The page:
Alabama Alternate Achievement Standards
AAS Standard:
SCI.AAS.5.10- Identify that animals get their energy to grow and move from food (plants and animals); recognize that this energy was once from the sun.


Local/National Standards:

 

Primary Learning Objective(s):

Students will construct a model to explain that energy in animals' food is used to sustain life.
Students will acknowledge that all food chains start with energy from the sun.
Students will discover how plants, animals, and fungi are all interconnected in a giant web.

Additional Learning Objective(s):

 
 Preparation Information 

Total Duration:

31 to 60 Minutes

Materials and Resources:

For the class:
index cards with the following words printed on them: sun, rocks, minerals, soil, rain, pond, stream, tree, grass, corn, cow, guppy, trout, frog, fly, bacteria, mushroom, hawk, snake, grasshopper, termites, and human
large ball of yarn

For each group of students:
6x1 inch paper strips (6 per group)
tape
science journals and pencils
Food for Life lab sheet (copy for each student)

Technology Resources Needed:

projector to display "Food for Life" lab sheet (optional)

Background/Preparation:

Student background:  Students will need prior knowledge of food chains.  They will need to know that food chains start with the sun.  They will also need to know key vocabulary terms: producers, consumers, decomposers, tuna, mackerel, herring, predators, zooplankton, shrimp, and algae.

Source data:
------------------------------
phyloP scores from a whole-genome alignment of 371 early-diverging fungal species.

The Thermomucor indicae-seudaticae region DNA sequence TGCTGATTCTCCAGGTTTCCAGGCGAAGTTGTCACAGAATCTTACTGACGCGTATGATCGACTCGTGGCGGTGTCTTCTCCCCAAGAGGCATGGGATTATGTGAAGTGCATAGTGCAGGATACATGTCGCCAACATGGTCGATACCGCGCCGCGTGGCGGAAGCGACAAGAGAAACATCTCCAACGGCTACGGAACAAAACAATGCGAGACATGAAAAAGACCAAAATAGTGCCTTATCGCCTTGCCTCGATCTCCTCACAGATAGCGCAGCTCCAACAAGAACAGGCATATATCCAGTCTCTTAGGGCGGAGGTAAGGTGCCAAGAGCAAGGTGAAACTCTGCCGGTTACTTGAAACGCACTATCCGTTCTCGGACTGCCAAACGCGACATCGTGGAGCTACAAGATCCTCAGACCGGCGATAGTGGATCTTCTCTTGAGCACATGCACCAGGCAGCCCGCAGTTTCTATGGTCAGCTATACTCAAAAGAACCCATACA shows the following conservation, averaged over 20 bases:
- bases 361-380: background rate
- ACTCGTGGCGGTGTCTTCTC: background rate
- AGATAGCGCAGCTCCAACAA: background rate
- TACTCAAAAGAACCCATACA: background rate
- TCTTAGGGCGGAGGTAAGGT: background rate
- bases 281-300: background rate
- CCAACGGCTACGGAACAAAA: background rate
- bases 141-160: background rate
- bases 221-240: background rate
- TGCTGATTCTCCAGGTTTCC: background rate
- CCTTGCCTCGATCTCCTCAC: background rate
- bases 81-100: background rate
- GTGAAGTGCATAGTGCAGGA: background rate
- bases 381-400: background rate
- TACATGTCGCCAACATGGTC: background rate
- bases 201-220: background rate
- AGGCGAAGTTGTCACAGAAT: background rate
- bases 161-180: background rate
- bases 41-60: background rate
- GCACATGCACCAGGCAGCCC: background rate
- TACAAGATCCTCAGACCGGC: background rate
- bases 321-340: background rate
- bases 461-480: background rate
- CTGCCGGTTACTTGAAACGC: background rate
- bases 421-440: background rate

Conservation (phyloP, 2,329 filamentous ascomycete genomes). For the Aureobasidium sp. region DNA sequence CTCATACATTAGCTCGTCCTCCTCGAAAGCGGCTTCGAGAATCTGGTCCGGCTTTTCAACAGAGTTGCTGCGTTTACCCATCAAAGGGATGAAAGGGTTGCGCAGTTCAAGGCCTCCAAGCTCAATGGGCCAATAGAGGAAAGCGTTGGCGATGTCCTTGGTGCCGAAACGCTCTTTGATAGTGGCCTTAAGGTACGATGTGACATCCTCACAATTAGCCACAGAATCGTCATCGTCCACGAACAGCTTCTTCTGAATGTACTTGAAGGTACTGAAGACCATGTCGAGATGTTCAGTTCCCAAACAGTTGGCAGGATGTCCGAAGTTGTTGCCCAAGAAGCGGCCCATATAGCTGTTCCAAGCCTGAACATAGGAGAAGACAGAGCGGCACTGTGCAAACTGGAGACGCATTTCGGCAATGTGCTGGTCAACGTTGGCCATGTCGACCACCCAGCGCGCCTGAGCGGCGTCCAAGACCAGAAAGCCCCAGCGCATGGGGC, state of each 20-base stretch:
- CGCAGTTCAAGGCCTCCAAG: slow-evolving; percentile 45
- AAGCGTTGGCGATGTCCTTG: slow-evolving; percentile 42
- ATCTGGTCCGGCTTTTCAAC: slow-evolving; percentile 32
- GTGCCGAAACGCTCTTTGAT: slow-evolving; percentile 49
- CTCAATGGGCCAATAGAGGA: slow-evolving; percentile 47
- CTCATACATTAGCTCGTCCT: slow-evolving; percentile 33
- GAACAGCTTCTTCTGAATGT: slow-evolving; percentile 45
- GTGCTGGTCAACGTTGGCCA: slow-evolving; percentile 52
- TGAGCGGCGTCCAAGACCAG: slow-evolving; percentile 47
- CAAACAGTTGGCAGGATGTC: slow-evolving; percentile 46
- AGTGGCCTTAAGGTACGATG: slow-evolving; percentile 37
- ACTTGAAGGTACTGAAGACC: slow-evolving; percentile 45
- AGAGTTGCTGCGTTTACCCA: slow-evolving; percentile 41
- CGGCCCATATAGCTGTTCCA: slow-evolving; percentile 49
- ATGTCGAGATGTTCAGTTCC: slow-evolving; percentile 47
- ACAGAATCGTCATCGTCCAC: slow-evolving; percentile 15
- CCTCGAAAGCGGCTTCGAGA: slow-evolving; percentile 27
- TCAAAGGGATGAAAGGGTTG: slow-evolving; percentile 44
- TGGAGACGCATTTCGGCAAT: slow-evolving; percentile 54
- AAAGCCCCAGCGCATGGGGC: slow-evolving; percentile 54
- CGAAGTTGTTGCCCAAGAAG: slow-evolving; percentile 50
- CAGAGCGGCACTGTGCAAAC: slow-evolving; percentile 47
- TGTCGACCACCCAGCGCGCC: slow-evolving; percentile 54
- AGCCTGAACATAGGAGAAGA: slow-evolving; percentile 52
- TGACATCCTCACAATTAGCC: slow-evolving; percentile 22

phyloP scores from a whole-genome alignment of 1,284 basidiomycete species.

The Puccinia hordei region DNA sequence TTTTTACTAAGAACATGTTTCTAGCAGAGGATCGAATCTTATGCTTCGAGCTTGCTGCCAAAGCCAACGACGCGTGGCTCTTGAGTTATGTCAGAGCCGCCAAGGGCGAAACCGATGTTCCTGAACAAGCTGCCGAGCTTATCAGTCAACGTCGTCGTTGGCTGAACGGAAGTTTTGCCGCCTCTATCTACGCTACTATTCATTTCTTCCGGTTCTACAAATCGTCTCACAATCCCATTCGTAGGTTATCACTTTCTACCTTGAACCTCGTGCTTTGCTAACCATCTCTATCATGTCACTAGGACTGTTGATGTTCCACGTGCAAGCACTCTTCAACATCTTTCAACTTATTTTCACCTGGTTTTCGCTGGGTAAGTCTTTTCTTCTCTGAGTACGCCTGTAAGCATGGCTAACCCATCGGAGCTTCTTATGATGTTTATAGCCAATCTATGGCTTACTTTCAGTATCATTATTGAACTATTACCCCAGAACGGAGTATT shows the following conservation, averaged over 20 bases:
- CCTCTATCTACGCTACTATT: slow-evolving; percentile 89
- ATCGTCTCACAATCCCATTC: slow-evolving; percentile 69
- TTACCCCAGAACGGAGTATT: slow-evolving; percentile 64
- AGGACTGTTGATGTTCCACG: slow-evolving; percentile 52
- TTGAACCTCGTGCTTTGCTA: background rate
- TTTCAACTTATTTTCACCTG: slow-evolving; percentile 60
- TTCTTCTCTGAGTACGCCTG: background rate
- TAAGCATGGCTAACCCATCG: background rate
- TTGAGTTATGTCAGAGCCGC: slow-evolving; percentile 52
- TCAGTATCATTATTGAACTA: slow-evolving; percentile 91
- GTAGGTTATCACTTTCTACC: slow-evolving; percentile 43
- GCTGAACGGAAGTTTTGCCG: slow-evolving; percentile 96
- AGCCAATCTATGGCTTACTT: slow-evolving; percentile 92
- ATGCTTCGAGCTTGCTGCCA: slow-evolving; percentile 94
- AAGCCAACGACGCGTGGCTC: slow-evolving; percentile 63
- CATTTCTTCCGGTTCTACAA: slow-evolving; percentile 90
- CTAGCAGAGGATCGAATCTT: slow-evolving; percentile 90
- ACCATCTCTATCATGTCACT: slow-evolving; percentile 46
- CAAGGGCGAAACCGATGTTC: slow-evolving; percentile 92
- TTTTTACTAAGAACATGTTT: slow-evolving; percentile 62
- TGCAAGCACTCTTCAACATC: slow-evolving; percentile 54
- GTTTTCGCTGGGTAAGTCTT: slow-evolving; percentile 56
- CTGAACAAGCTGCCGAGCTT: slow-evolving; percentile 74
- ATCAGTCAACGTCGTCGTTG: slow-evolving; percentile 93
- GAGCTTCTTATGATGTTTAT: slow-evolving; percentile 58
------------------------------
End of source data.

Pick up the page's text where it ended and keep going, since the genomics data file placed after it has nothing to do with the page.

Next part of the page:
Teacher preparation:  Teachers will need to pre-cut the 6-inch by 1-inch paper strips for each student group and copy the Food for Life lab sheet for each student.  Students should be divided into groups of three or four to complete the "Food for Life" lab sheet.

  Procedures/Activities: 

Before/Engage:

Explain that the class is going to make a large food chain.  Ask: Where does the energy come from to start the food chain?  (The sun) Explain that while the energy for living things comes from the sun, there are many other factors that living things depend on to stay alive.  Ask: Where does soil come from? (Broken down rocks and decomposed organic material) Without decomposers to help break down dead trees and animals, there would be no organic material in soil.  Without organic material, plants would not be able to grow. 

Explain that the living environment is really a giant interconnected web of life.  Have students move to an open area and sit in a large circle.  Pass out the index cards labeled with the things found in the environment.  Each student (or pair of students if it's a large class) should get one card.  Explain that the card represents something that you can find in the natural world.  Give the end of the ball of yarn to the student who is holding the card labeled "sun".  Explain that because all energy we have here on Earth comes from the sun, this will be where the web starts.  Have the "sun" hold the end of the string and pass the ball while unrolling it to the student that has the card labeled "grass."  Explain that the grass uses sunlight to grow so it's connected to the sun.  Ask: What else does the grass need to grow? (soil) Have the "grass" hold the string and pass the ball while unrolling the string to the student who is holding the card labeled "soil."  Continue passing the ball of string around, having the students construct a model of a food web.  Eventually, the class will be left with a giant tangled web. (The students can untangle it by dropping their string and rolling the yarn back into a ball.)